And it would be but a short journey from Saint-Tropez - or Saint-Maxime or Saint-Raphael - where we could rent a villa and languish by a pool and hang out on Pampellone Beach and shop for endless baskets and bottles of lavender water in the market (I actually used to ship lavender water back to London and, pre-children, genuinely always ironed my sheets with it.  I blatantly had too much time on my hands) and eat sea food and look at Picasso's ceramics and shop for very expensive clothes in those heavenly backstreet boutiques and try on fur coats in the scorching heat of the summer.  But we're not going to Saint Tropez.  We're going, as previously mentioned, to Wales - where I may well be driven to wear a fur coat, so at least the two different destinations have got something in common.

But we've still got another ten days at home first, and I have got a mountain of work to get through, and  London is hot and humid and not conducive to clarity of thought.   The stickiness of the air makes me feel claustrophobic and panicky, and I don't sleep well.  However, I've recently had a revelation: I've decided that the only way to get through it is to work it like I would in Provence.  And that means Marseille soap, which is how my latest obsession, Branche d'Olive, started:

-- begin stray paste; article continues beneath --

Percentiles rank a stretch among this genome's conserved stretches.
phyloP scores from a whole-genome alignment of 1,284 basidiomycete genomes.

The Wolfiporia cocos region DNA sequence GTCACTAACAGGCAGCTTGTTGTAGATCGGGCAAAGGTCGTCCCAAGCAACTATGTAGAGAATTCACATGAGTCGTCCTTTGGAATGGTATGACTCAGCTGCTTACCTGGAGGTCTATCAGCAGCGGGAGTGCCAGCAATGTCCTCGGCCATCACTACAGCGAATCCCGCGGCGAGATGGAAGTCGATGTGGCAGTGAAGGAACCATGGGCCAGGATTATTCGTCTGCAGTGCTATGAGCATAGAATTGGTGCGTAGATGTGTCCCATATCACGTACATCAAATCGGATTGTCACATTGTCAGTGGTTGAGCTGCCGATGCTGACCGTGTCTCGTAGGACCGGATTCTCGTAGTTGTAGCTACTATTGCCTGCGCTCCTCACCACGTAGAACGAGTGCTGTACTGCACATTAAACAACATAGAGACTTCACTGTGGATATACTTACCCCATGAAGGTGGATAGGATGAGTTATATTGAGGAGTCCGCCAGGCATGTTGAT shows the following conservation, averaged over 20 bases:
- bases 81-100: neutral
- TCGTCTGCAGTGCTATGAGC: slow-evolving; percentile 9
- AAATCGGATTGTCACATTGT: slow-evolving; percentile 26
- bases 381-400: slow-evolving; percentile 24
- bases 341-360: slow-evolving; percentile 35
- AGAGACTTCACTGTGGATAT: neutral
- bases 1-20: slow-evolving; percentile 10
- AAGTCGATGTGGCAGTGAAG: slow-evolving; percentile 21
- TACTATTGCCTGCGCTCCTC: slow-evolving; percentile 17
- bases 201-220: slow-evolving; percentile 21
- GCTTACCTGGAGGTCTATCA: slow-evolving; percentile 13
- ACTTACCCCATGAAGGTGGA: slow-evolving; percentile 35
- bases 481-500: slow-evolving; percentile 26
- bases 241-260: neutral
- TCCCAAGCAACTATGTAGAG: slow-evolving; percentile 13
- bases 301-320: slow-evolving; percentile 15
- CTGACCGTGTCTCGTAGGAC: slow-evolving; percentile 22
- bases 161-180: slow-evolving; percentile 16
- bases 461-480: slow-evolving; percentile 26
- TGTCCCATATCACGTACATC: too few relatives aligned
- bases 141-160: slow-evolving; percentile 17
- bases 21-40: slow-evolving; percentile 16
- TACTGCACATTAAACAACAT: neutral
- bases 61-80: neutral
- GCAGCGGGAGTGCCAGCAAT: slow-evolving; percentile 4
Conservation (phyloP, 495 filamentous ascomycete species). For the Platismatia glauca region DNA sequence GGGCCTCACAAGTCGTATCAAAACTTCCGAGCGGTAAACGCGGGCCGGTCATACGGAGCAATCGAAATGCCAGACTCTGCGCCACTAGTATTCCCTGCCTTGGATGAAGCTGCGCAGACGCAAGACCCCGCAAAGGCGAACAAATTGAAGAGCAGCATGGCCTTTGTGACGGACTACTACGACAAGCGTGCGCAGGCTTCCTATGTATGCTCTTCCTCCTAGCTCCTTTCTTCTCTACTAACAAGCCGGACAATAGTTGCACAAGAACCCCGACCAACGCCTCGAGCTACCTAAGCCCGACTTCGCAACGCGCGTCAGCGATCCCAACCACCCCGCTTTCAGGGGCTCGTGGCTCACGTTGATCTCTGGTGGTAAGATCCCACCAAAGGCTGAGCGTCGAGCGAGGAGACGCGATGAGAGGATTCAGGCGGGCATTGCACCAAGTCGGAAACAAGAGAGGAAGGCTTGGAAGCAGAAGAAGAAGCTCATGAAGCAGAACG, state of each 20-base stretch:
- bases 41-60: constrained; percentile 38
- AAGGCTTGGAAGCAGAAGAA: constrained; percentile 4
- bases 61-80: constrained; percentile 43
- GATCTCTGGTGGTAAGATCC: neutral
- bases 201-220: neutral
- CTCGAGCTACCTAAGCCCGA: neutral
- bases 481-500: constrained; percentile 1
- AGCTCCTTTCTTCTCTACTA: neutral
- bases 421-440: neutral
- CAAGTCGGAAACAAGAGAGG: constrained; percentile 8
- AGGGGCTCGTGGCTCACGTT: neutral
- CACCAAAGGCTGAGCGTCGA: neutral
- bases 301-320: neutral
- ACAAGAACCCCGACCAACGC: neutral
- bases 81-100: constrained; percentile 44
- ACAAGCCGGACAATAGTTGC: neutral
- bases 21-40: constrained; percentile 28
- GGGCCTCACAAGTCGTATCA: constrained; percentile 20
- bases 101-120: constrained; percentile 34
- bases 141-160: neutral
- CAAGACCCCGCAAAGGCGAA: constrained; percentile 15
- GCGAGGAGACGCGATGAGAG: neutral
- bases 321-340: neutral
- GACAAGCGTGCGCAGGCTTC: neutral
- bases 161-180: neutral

There's something about washing one's hands with really good soap.  I always totally understood Lady Macbeth's compulsion.  I also think she would have been much happier, and potentially less murderous, if only she'd had Branche d'Olive soaps.  They also do the most amazing shower gels and hand and body moisturisers, and, my personal favourite, scented candles and oil diffusers (oh, and they're much better value than either Jo Malone or Diptique, which means that I don't feel at all guilty about burning several at once.  Rose in the morning, Green Fig while I'm working, Lavender at night . . . . It's heaven.)

And it's occurred to me that there is actual real proof that these scents help creativity to flow:  Edith Wharton wrote The Age of Innocence at a villa near Hyeres; F Scott FitzGerald wrote most of The Great Gatsby and started Tender is the Night while living in Saint-Raphael.  And that's before I've even mentioned the obvious artists - Picasso, Braque, Cezanne et al.